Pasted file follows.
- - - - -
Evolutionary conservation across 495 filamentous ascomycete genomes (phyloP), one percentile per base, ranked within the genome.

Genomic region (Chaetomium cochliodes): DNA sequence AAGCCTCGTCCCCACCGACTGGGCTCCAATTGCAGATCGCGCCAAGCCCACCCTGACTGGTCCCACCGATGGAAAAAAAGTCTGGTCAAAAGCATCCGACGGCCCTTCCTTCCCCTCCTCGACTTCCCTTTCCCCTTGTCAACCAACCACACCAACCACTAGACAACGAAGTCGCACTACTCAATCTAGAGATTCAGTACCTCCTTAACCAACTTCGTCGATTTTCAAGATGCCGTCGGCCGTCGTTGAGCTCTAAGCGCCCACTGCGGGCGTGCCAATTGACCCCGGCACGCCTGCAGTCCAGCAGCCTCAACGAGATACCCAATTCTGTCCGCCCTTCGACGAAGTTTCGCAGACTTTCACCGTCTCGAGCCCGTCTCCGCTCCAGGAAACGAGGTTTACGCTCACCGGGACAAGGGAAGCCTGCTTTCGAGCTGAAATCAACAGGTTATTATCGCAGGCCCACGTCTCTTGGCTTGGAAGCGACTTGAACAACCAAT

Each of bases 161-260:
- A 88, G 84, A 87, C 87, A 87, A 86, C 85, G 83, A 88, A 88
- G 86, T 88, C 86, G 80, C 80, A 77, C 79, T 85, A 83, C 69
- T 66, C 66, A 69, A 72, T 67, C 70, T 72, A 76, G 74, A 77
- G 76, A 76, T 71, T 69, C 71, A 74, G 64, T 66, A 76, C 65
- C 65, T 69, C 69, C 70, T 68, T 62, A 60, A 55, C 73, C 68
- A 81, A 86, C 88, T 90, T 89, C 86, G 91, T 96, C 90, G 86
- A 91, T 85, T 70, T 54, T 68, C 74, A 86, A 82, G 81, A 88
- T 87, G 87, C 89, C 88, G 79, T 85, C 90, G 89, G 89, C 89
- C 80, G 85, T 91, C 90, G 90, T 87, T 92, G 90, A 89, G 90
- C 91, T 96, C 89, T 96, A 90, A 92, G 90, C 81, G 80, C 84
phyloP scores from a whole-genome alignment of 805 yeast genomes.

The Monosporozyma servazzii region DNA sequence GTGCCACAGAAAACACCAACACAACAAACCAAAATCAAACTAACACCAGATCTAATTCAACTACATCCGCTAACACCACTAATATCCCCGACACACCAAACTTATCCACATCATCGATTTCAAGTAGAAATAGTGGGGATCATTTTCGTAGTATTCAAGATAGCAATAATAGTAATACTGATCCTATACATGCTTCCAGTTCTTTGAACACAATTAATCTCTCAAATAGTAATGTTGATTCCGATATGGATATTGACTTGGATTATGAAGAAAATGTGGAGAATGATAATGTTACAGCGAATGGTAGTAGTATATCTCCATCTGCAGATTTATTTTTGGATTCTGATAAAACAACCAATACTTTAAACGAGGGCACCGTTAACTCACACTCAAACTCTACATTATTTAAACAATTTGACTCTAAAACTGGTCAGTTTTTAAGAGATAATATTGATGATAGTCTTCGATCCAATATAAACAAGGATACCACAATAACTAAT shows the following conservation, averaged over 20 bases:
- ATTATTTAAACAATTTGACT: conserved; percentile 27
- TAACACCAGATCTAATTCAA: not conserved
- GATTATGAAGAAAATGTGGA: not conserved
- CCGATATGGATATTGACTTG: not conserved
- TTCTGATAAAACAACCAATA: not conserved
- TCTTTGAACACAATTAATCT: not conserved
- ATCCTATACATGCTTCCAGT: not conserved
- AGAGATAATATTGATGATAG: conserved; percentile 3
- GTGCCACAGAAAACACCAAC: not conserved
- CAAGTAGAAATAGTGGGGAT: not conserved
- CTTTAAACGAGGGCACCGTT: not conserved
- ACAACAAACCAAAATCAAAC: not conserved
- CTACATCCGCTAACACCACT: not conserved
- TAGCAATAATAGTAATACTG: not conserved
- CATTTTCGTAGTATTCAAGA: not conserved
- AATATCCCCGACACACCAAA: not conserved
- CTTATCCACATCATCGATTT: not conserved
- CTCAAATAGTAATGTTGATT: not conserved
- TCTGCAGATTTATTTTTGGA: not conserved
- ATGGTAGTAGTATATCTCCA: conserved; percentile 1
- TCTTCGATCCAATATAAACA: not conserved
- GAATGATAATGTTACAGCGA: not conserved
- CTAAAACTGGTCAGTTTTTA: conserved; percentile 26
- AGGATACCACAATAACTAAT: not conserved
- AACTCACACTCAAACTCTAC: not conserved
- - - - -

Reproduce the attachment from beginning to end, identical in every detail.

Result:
Evolutionary conservation across 495 filamentous ascomycete genomes (phyloP), one percentile per base, ranked within the genome.

Genomic region (Chaetomium cochliodes): DNA sequence AAGCCTCGTCCCCACCGACTGGGCTCCAATTGCAGATCGCGCCAAGCCCACCCTGACTGGTCCCACCGATGGAAAAAAAGTCTGGTCAAAAGCATCCGACGGCCCTTCCTTCCCCTCCTCGACTTCCCTTTCCCCTTGTCAACCAACCACACCAACCACTAGACAACGAAGTCGCACTACTCAATCTAGAGATTCAGTACCTCCTTAACCAACTTCGTCGATTTTCAAGATGCCGTCGGCCGTCGTTGAGCTCTAAGCGCCCACTGCGGGCGTGCCAATTGACCCCGGCACGCCTGCAGTCCAGCAGCCTCAACGAGATACCCAATTCTGTCCGCCCTTCGACGAAGTTTCGCAGACTTTCACCGTCTCGAGCCCGTCTCCGCTCCAGGAAACGAGGTTTACGCTCACCGGGACAAGGGAAGCCTGCTTTCGAGCTGAAATCAACAGGTTATTATCGCAGGCCCACGTCTCTTGGCTTGGAAGCGACTTGAACAACCAAT

Each of bases 161-260:
- A 88, G 84, A 87, C 87, A 87, A 86, C 85, G 83, A 88, A 88
- G 86, T 88, C 86, G 80, C 80, A 77, C 79, T 85, A 83, C 69
- T 66, C 66, A 69, A 72, T 67, C 70, T 72, A 76, G 74, A 77
- G 76, A 76, T 71, T 69, C 71, A 74, G 64, T 66, A 76, C 65
- C 65, T 69, C 69, C 70, T 68, T 62, A 60, A 55, C 73, C 68
- A 81, A 86, C 88, T 90, T 89, C 86, G 91, T 96, C 90, G 86
- A 91, T 85, T 70, T 54, T 68, C 74, A 86, A 82, G 81, A 88
- T 87, G 87, C 89, C 88, G 79, T 85, C 90, G 89, G 89, C 89
- C 80, G 85, T 91, C 90, G 90, T 87, T 92, G 90, A 89, G 90
- C 91, T 96, C 89, T 96, A 90, A 92, G 90, C 81, G 80, C 84
phyloP scores from a whole-genome alignment of 805 yeast genomes.

The Monosporozyma servazzii region DNA sequence GTGCCACAGAAAACACCAACACAACAAACCAAAATCAAACTAACACCAGATCTAATTCAACTACATCCGCTAACACCACTAATATCCCCGACACACCAAACTTATCCACATCATCGATTTCAAGTAGAAATAGTGGGGATCATTTTCGTAGTATTCAAGATAGCAATAATAGTAATACTGATCCTATACATGCTTCCAGTTCTTTGAACACAATTAATCTCTCAAATAGTAATGTTGATTCCGATATGGATATTGACTTGGATTATGAAGAAAATGTGGAGAATGATAATGTTACAGCGAATGGTAGTAGTATATCTCCATCTGCAGATTTATTTTTGGATTCTGATAAAACAACCAATACTTTAAACGAGGGCACCGTTAACTCACACTCAAACTCTACATTATTTAAACAATTTGACTCTAAAACTGGTCAGTTTTTAAGAGATAATATTGATGATAGTCTTCGATCCAATATAAACAAGGATACCACAATAACTAAT shows the following conservation, averaged over 20 bases:
- ATTATTTAAACAATTTGACT: conserved; percentile 27
- TAACACCAGATCTAATTCAA: not conserved
- GATTATGAAGAAAATGTGGA: not conserved
- CCGATATGGATATTGACTTG: not conserved
- TTCTGATAAAACAACCAATA: not conserved
- TCTTTGAACACAATTAATCT: not conserved
- ATCCTATACATGCTTCCAGT: not conserved
- AGAGATAATATTGATGATAG: conserved; percentile 3
- GTGCCACAGAAAACACCAAC: not conserved
- CAAGTAGAAATAGTGGGGAT: not conserved
- CTTTAAACGAGGGCACCGTT: not conserved
- ACAACAAACCAAAATCAAAC: not conserved
- CTACATCCGCTAACACCACT: not conserved
- TAGCAATAATAGTAATACTG: not conserved
- CATTTTCGTAGTATTCAAGA: not conserved
- AATATCCCCGACACACCAAA: not conserved
- CTTATCCACATCATCGATTT: not conserved
- CTCAAATAGTAATGTTGATT: not conserved
- TCTGCAGATTTATTTTTGGA: not conserved
- ATGGTAGTAGTATATCTCCA: conserved; percentile 1
- TCTTCGATCCAATATAAACA: not conserved
- GAATGATAATGTTACAGCGA: not conserved
- CTAAAACTGGTCAGTTTTTA: conserved; percentile 26
- AGGATACCACAATAACTAAT: not conserved
- AACTCACACTCAAACTCTAC: not conserved